AY: So, I floundered in medical school in deciding what I wanted to be. Initially I thought I would be a general surgeon because that was what my dad said… all these different powerful surgical subspecialties. But I knew I just wasn’t made for it. The day that I saw a 60-year-old man stumble out of the call room in the middle of the night to attend to a trauma, I thought, I don’t want to be that 60-year-old guy spending the night in a hospital… I also figured out that I’m not a high-stress type of doctor. You know, some types of doctors—ER doctors, trauma surgeons—they feed off that stress, they like that stress, they like making those split-second decisions that are either going to save someone’s life or lose it. I hated that. There’s always that fear in the back of my mind of, what if I fail? Can I live with that decision for the rest of my life that, maybe because I made this decision, somebody actually died? So, it was kind of a combination of not wanting to be that doctor spending the night in the hospital, knowing that I’m not the type of doctor that feeds of stress and also the fear of what’s going to happen 10 years from now if I keep seeing these terrible disasters over and over again. In some ways I think I’m too sensitive of a person that I would just burn out. So, to me, plastic surgery was the best of all worlds. It allowed me to use my hands as a physician, which I really enjoy doing, and it allowed me to use a creative side—I used to be an artist, used to paint, but don’t do it much anymore, and as a kid I wanted to be a cartoonist for the longest time. But, it allowed me to kind of use that artistic sensibility that I have, combine it with medicine where I am treating patients and helping them get better. And the other thing that hasn’t really come into effect until the last several years, is having a, well, not a foothold but maybe a toehold in entertainment, and being able to write a book like this. If I wasn’t a plastic surgeon it would have been very difficult for me to have sold this book because I never would have never been on Rachael Ray; I never would have a lot of the media exposure that I’ve had.
DT: Yeah… one of the first things they teach you in writing is to ‘write what you know’ so I mean, you really got to tell a great life story and at the same time, help your professional career so it really was a nice package.
AY: Yeah. I appreciate that. I think that my hope is to expose people to something they’ve never read before. The difficulty we’ve had with this book is, number one, it’s a doctor book and some people think doctors aren’t funny or entertaining and that it’s going to be boring doctor stories about physiology and all this stuff… and the final thing is that people may see ‘plastic surgeon’ and think he’s probably some money-hungry arrogant A-hole and think, “why would I want to read a book from somebody like that?” And the fact is, it’s exactly the opposite of all that!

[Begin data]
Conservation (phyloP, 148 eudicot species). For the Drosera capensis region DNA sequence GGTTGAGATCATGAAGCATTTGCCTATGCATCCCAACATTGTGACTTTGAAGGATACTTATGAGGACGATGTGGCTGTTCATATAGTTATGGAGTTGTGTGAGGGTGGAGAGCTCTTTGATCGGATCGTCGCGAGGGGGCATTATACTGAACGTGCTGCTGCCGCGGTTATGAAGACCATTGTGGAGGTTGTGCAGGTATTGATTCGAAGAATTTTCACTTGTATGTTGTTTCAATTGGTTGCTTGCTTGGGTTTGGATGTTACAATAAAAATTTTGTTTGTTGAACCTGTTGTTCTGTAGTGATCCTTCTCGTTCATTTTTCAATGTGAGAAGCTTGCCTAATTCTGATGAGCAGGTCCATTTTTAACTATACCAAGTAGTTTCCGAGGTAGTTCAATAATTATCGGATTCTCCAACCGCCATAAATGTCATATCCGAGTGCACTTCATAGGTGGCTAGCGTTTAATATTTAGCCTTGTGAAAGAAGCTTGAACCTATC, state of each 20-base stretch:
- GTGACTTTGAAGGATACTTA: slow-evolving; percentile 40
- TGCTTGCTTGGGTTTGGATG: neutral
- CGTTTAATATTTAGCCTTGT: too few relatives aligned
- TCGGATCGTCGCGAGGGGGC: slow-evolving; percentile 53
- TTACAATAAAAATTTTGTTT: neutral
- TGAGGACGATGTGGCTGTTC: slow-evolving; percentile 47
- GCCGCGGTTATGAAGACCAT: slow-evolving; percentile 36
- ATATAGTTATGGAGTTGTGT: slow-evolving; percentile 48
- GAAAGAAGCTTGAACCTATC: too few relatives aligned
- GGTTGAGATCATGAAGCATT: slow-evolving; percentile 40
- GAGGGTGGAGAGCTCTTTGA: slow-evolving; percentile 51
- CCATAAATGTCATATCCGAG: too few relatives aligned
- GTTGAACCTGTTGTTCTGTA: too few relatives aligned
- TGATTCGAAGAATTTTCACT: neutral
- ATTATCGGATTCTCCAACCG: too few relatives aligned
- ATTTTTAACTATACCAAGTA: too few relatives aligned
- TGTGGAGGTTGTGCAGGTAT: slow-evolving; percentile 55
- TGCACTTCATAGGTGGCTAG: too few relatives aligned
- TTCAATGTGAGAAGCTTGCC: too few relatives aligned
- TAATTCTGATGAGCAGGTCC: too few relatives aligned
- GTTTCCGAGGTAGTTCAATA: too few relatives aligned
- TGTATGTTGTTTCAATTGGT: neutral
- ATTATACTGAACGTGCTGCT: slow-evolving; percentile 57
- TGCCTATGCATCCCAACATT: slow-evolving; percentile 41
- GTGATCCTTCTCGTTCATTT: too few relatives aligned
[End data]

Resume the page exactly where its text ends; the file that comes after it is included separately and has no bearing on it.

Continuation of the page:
DT: Oh yeah. Totally!
AY: It’s very unexpected; so, the one challenge we have in selling this book is convincing people this is not what you think it is—this is the opposite of what you think it is. It’s funny, it’s self-deprecating, it’s humble and it’s something that really is entertaining. It’s not a dry doctor book.
DT: I was definitely drawn to it… I mean, there were so many comments on that CNN article, but I took the article like you meant it—here’s a doctor seeing the humor in situations. And then I clicked on the link to your website and read the excerpts… and your book really struck me as a book that is for everyone. You know, you’re a doctor by trade, but this is your story. And, we’ve all been to high school and we’ve all been the outcast and, you know, I really believe this is a story for everyone.
AY: Yeah. That’s what we’re trying to get out there, to let people know that this isn’t about plastic surgery per se; this is a tale about growing up and feeling comfortable in your own skin.
DT: So, do you think your children will grow up to practice medicine?
AY: My kids are very young and they both say they want to be doctors, but both of their parents are doctors, so what would you expect them to say? We’ll see. I’ll let them do what they want. As long as they work hard and enjoy what they’re doing and can pay their bills then I’m happy.
DT: You sound a little like your dad there.
AY: No. He would say, “anything but doctor no good.”
DT: Yeah. That’s just funny. You really did portray him well.
AY: Thanks, Donna.
DT: No problem. Just one more question. At what point do I give up on tricep extensions and just go for liposuction?
AY: …There are some people that just carry extra fat in certain areas that they just can’t get rid of, so if you say, “I’m at my ideal body weight, I work out regularly and everything else looks fine but I just can’t get rid of these arms,” then liposuction may be able to help you.
DT: Yeah. I’m getting these, as they say, lunch lady arms!
AY: Yeah. If that’s the only part of the body that feels like it’s disproportionate, then lipo is a def. option for you.
In Stitches will be released in paperback in February 2012. For now, Youn is spending a lot of time promoting this book; he wants to make sure it does what he wants it do first, before he considers writing a second memoir. He’s keeping his writing muscles flexed, though: he runs a wildly popular plastic surgery blog.